25th EuroClio Annual Conference and Professional Training and Development Course: Mediterranean Dialogues
April 21, 2018 - April 26, 2018
The Mediterranean Sea has often been depicted as the cradle of world civilisations. The sea is known in English and the Romance languages as the sea “between the lands”, but historically the Mediterranean Sea has gone by many names. The Romans have called it Mare Nostrum (Our Sea); in Arabic and Turkish the sea is often referred to as the White Sea (al-Bahr al-Abyad and Akdeniz, respectively); in Hebrew, it is called Yam Gadol (Great Sea), and in German Mittelmeer (Middle Sea).
Since Antiquity, the Mediterranean Basin has been the centre for the three monotheisms, flourishing civilisations, migrations, the development of cultural, scientific and economic exchanges, but also for the intersections of wars. Today, unfortunately, the Mediterranean Basin is the theatre of a humanitarian crisis that has challenged the collective leadership around the sea.
To understand the current challenges around the Mediterranean, history, heritage, and citizenship education has a key role to play. That is precisely the reason why EuroClio and APHG have decided to choose “Mediterranean Dialogues: Teaching History beyond our Horizons” as the theme for its 25th Annual Conference. Questions addressed are:
- How can we make current challenges understandable through the Mediterranean Region’s history?
- How can we work towards truly meaningful Mediterranean dialogues?
- Can history education allow us to look beyond our European horizons?
- And, how can we teach history by looking beyond our horizons?
La Méditerranée a souvent été décrite comme le berceau des civilisations. En anglais et dans les langues romanes, c’est la mer “entre les terres”. En réalité historiquement, la Méditerranée a connu plusieurs noms. Les Romains l’ont appelée Mare Nostrum (Our Sea). En arabe et en turc, la mer est souvent appelée la mer blanche (al-Bahr al-Abyad et Akdeniz, respectivement); En hébreu, on l’appelle Yam Gadol (Grande mer), et Mittelmeer allemand (Middle Sea).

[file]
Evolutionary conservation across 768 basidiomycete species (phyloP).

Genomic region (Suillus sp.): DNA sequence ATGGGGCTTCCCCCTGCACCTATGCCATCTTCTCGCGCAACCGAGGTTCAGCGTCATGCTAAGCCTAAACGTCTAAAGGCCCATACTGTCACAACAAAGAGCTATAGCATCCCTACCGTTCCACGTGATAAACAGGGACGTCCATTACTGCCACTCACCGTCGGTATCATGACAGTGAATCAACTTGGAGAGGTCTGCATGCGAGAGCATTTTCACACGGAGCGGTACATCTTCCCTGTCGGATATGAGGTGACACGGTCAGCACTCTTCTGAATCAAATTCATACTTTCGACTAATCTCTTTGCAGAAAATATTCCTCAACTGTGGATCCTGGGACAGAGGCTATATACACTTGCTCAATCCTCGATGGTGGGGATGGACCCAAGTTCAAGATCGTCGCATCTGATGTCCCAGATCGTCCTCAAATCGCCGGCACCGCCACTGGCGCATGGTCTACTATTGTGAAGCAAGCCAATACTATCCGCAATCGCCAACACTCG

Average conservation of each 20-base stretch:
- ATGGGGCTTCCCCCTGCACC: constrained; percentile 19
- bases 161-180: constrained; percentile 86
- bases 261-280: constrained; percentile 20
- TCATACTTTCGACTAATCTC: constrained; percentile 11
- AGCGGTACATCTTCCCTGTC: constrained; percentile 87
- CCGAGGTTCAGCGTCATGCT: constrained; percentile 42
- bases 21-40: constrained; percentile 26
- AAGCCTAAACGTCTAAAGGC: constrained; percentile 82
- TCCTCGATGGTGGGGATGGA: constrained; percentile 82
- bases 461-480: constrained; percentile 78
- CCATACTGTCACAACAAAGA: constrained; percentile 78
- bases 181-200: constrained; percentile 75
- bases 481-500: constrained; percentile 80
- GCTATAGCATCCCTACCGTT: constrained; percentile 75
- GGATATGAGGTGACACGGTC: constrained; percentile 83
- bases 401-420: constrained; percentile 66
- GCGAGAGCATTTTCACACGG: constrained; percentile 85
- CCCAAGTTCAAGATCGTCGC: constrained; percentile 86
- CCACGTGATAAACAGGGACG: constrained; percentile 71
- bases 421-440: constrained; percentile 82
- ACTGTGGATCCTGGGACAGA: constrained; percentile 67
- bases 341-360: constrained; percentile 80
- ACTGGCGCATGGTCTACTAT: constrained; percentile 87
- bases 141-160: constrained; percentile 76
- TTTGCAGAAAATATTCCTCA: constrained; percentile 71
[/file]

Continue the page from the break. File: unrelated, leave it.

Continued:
Depuis l’Antiquité, le bassin méditerranéen a été le centre des trois religions monothéistes, de civilisations florissantes, de migrations, du développement des échanges culturels, scientifiques et économiques, mais il a été aussi au coeur des guerres. Aujourd’hui, il est malheureusement, le théâtre d’une crise humanitaire qui met au défi le leadership collectif autour de la mer.
L’histoire, le patrimoine et l’éducation à la citoyenneté ont un rôle décisif à jouer dans la compréhension des défis actuels autour de la Méditerranée. C’est précisément la raison pour laquelle EuroClio et APHG ont décidé de choisir “Dialogues Méditerranéens: Enseigner l’Histoire au-delà de nos Horizons” comme thème de ce 25e Congrès annuel. Les questions abordées sont les suivantes:
- Comment rendre les défis actuels compréhensibles à travers l’histoire de la région méditerranéenne?
- Comment pouvons-nous travailler vers des dialogues méditerranéens vraiment significatifs?
- L’éducation à l’histoire peut-elle nous permettre de regarder au-delà de nos horizons européens?
- Et comment pouvons-nous enseigner l’histoire en regardant au-delà de nos horizons?
- Welcoming speeches
- Key-note lecture “Object Lessons in Global Microhistory: Rewatching the 1934 assassination of King Alexander of Yugoslavia in Marseille.” – Keith BROWN, Professor of Politics and Global Studies, Arizona State University.In October 1934, newsreel cameramen covering the arrival of King Alexander of Yugoslavia in Marseille, witnessed his assassination by a member of a Macedonian terrorist organization, the panic of the crowd, and the death of the gunman. Their footage was seen around the world, even as some governments censored it, and the French authorities examined it for clues on how the gunman succeeded. Today–when images of deadly violence are more commonplace–this footage offers teachers and students a unique window on an event whose political significance has been overshadowed by the global conflict of World War II that followed. In particular, it provides an opportunity to trace out how opponents of the international order created after World War I were able to capitalize on new communication technologies, old grievances and a transnational traffic in ideas, objects and money to leave a permanent mark on Mediterranean and Southeast European history.
On-site learning; participants choose from the following options:
- Aix-les-Milles: Camp des Milles, memorial site, educational museum and workshopsDuring World War II Camp des Milles was an internment and transit camp, located in a former tile factory near the village Les Milles, in Aix-en-Provence. Between 1939 and 1942 over 10.000 people of 38 different nationalities were detained in the camp, and over 2000 Jewish captives were deported to Auschwitz.Today Camp des Milles houses a large history museum with a strong focus on education and culture. The museum aims to keep the memory of World War II and the Holocaust alive, drawing on scientific research to encourage visitors to grasp the individual and collective processes that lay at the foundations of what happened at the camp during the war.